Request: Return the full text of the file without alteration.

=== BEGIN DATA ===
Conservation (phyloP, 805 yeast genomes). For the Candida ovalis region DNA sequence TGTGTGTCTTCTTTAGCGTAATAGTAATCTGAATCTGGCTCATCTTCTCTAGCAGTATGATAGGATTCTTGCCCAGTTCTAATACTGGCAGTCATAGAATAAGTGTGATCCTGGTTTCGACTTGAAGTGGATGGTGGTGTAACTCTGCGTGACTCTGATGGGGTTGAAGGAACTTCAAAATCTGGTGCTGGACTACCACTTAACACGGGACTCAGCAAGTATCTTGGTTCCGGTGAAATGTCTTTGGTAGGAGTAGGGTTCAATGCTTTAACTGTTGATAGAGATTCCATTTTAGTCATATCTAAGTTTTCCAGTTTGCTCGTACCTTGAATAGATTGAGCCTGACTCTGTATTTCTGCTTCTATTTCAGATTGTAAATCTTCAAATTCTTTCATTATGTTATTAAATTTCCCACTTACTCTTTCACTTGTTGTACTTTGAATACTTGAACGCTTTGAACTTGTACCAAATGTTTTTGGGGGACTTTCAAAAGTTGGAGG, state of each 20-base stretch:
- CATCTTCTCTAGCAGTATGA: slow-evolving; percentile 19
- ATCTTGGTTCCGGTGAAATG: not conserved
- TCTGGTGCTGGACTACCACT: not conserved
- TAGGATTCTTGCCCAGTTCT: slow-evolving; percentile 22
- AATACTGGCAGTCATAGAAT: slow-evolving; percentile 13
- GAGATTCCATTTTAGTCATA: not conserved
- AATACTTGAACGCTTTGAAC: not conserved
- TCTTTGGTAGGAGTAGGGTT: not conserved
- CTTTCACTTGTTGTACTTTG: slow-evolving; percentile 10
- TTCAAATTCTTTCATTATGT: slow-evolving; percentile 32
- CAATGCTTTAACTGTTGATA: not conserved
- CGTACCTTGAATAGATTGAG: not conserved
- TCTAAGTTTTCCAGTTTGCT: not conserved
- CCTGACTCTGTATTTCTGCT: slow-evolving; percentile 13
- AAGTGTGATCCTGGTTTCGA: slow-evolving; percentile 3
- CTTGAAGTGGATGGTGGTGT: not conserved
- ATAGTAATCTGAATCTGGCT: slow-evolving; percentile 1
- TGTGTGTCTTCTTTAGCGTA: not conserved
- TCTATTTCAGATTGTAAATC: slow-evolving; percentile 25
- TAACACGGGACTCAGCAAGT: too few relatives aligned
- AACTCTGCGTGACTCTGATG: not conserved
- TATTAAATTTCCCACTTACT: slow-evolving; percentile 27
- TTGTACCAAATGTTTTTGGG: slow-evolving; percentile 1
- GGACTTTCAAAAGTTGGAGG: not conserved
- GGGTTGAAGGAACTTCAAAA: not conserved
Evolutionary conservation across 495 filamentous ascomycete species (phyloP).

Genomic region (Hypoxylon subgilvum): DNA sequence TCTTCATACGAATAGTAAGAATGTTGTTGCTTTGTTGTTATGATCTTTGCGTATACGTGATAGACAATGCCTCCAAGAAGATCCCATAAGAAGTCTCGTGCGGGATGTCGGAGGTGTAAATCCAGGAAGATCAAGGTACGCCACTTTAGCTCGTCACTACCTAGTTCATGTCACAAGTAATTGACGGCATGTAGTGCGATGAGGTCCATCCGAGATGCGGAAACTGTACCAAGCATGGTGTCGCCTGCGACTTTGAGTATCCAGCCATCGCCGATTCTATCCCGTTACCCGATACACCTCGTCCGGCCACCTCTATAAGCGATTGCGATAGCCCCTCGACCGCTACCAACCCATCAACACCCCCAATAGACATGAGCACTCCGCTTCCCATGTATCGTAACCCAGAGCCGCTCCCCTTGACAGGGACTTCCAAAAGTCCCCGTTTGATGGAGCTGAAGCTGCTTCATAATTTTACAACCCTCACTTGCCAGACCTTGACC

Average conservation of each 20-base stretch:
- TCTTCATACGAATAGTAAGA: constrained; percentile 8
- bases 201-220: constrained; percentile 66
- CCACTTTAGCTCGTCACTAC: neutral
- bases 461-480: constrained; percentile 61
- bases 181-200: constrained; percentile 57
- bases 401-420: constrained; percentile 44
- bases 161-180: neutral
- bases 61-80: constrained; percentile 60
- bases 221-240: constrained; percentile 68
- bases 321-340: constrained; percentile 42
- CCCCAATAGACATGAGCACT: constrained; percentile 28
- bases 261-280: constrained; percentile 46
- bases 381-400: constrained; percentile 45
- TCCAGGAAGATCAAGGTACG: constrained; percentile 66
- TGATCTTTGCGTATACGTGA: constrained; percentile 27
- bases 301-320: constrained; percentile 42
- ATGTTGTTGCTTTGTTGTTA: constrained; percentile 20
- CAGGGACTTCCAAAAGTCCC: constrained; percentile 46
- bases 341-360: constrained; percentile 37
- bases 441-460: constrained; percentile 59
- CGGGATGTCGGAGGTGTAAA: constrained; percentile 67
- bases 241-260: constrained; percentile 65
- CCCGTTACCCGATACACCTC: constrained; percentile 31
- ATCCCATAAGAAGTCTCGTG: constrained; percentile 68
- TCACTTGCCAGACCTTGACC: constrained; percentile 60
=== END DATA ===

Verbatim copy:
Conservation (phyloP, 805 yeast genomes). For the Candida ovalis region DNA sequence TGTGTGTCTTCTTTAGCGTAATAGTAATCTGAATCTGGCTCATCTTCTCTAGCAGTATGATAGGATTCTTGCCCAGTTCTAATACTGGCAGTCATAGAATAAGTGTGATCCTGGTTTCGACTTGAAGTGGATGGTGGTGTAACTCTGCGTGACTCTGATGGGGTTGAAGGAACTTCAAAATCTGGTGCTGGACTACCACTTAACACGGGACTCAGCAAGTATCTTGGTTCCGGTGAAATGTCTTTGGTAGGAGTAGGGTTCAATGCTTTAACTGTTGATAGAGATTCCATTTTAGTCATATCTAAGTTTTCCAGTTTGCTCGTACCTTGAATAGATTGAGCCTGACTCTGTATTTCTGCTTCTATTTCAGATTGTAAATCTTCAAATTCTTTCATTATGTTATTAAATTTCCCACTTACTCTTTCACTTGTTGTACTTTGAATACTTGAACGCTTTGAACTTGTACCAAATGTTTTTGGGGGACTTTCAAAAGTTGGAGG, state of each 20-base stretch:
- CATCTTCTCTAGCAGTATGA: slow-evolving; percentile 19
- ATCTTGGTTCCGGTGAAATG: not conserved
- TCTGGTGCTGGACTACCACT: not conserved
- TAGGATTCTTGCCCAGTTCT: slow-evolving; percentile 22
- AATACTGGCAGTCATAGAAT: slow-evolving; percentile 13
- GAGATTCCATTTTAGTCATA: not conserved
- AATACTTGAACGCTTTGAAC: not conserved
- TCTTTGGTAGGAGTAGGGTT: not conserved
- CTTTCACTTGTTGTACTTTG: slow-evolving; percentile 10
- TTCAAATTCTTTCATTATGT: slow-evolving; percentile 32
- CAATGCTTTAACTGTTGATA: not conserved
- CGTACCTTGAATAGATTGAG: not conserved
- TCTAAGTTTTCCAGTTTGCT: not conserved
- CCTGACTCTGTATTTCTGCT: slow-evolving; percentile 13
- AAGTGTGATCCTGGTTTCGA: slow-evolving; percentile 3
- CTTGAAGTGGATGGTGGTGT: not conserved
- ATAGTAATCTGAATCTGGCT: slow-evolving; percentile 1
- TGTGTGTCTTCTTTAGCGTA: not conserved
- TCTATTTCAGATTGTAAATC: slow-evolving; percentile 25
- TAACACGGGACTCAGCAAGT: too few relatives aligned
- AACTCTGCGTGACTCTGATG: not conserved
- TATTAAATTTCCCACTTACT: slow-evolving; percentile 27
- TTGTACCAAATGTTTTTGGG: slow-evolving; percentile 1
- GGACTTTCAAAAGTTGGAGG: not conserved
- GGGTTGAAGGAACTTCAAAA: not conserved
Evolutionary conservation across 495 filamentous ascomycete species (phyloP).

Genomic region (Hypoxylon subgilvum): DNA sequence TCTTCATACGAATAGTAAGAATGTTGTTGCTTTGTTGTTATGATCTTTGCGTATACGTGATAGACAATGCCTCCAAGAAGATCCCATAAGAAGTCTCGTGCGGGATGTCGGAGGTGTAAATCCAGGAAGATCAAGGTACGCCACTTTAGCTCGTCACTACCTAGTTCATGTCACAAGTAATTGACGGCATGTAGTGCGATGAGGTCCATCCGAGATGCGGAAACTGTACCAAGCATGGTGTCGCCTGCGACTTTGAGTATCCAGCCATCGCCGATTCTATCCCGTTACCCGATACACCTCGTCCGGCCACCTCTATAAGCGATTGCGATAGCCCCTCGACCGCTACCAACCCATCAACACCCCCAATAGACATGAGCACTCCGCTTCCCATGTATCGTAACCCAGAGCCGCTCCCCTTGACAGGGACTTCCAAAAGTCCCCGTTTGATGGAGCTGAAGCTGCTTCATAATTTTACAACCCTCACTTGCCAGACCTTGACC

Average conservation of each 20-base stretch:
- TCTTCATACGAATAGTAAGA: constrained; percentile 8
- bases 201-220: constrained; percentile 66
- CCACTTTAGCTCGTCACTAC: neutral
- bases 461-480: constrained; percentile 61
- bases 181-200: constrained; percentile 57
- bases 401-420: constrained; percentile 44
- bases 161-180: neutral
- bases 61-80: constrained; percentile 60
- bases 221-240: constrained; percentile 68
- bases 321-340: constrained; percentile 42
- CCCCAATAGACATGAGCACT: constrained; percentile 28
- bases 261-280: constrained; percentile 46
- bases 381-400: constrained; percentile 45
- TCCAGGAAGATCAAGGTACG: constrained; percentile 66
- TGATCTTTGCGTATACGTGA: constrained; percentile 27
- bases 301-320: constrained; percentile 42
- ATGTTGTTGCTTTGTTGTTA: constrained; percentile 20
- CAGGGACTTCCAAAAGTCCC: constrained; percentile 46
- bases 341-360: constrained; percentile 37
- bases 441-460: constrained; percentile 59
- CGGGATGTCGGAGGTGTAAA: constrained; percentile 67
- bases 241-260: constrained; percentile 65
- CCCGTTACCCGATACACCTC: constrained; percentile 31
- ATCCCATAAGAAGTCTCGTG: constrained; percentile 68
- TCACTTGCCAGACCTTGACC: constrained; percentile 60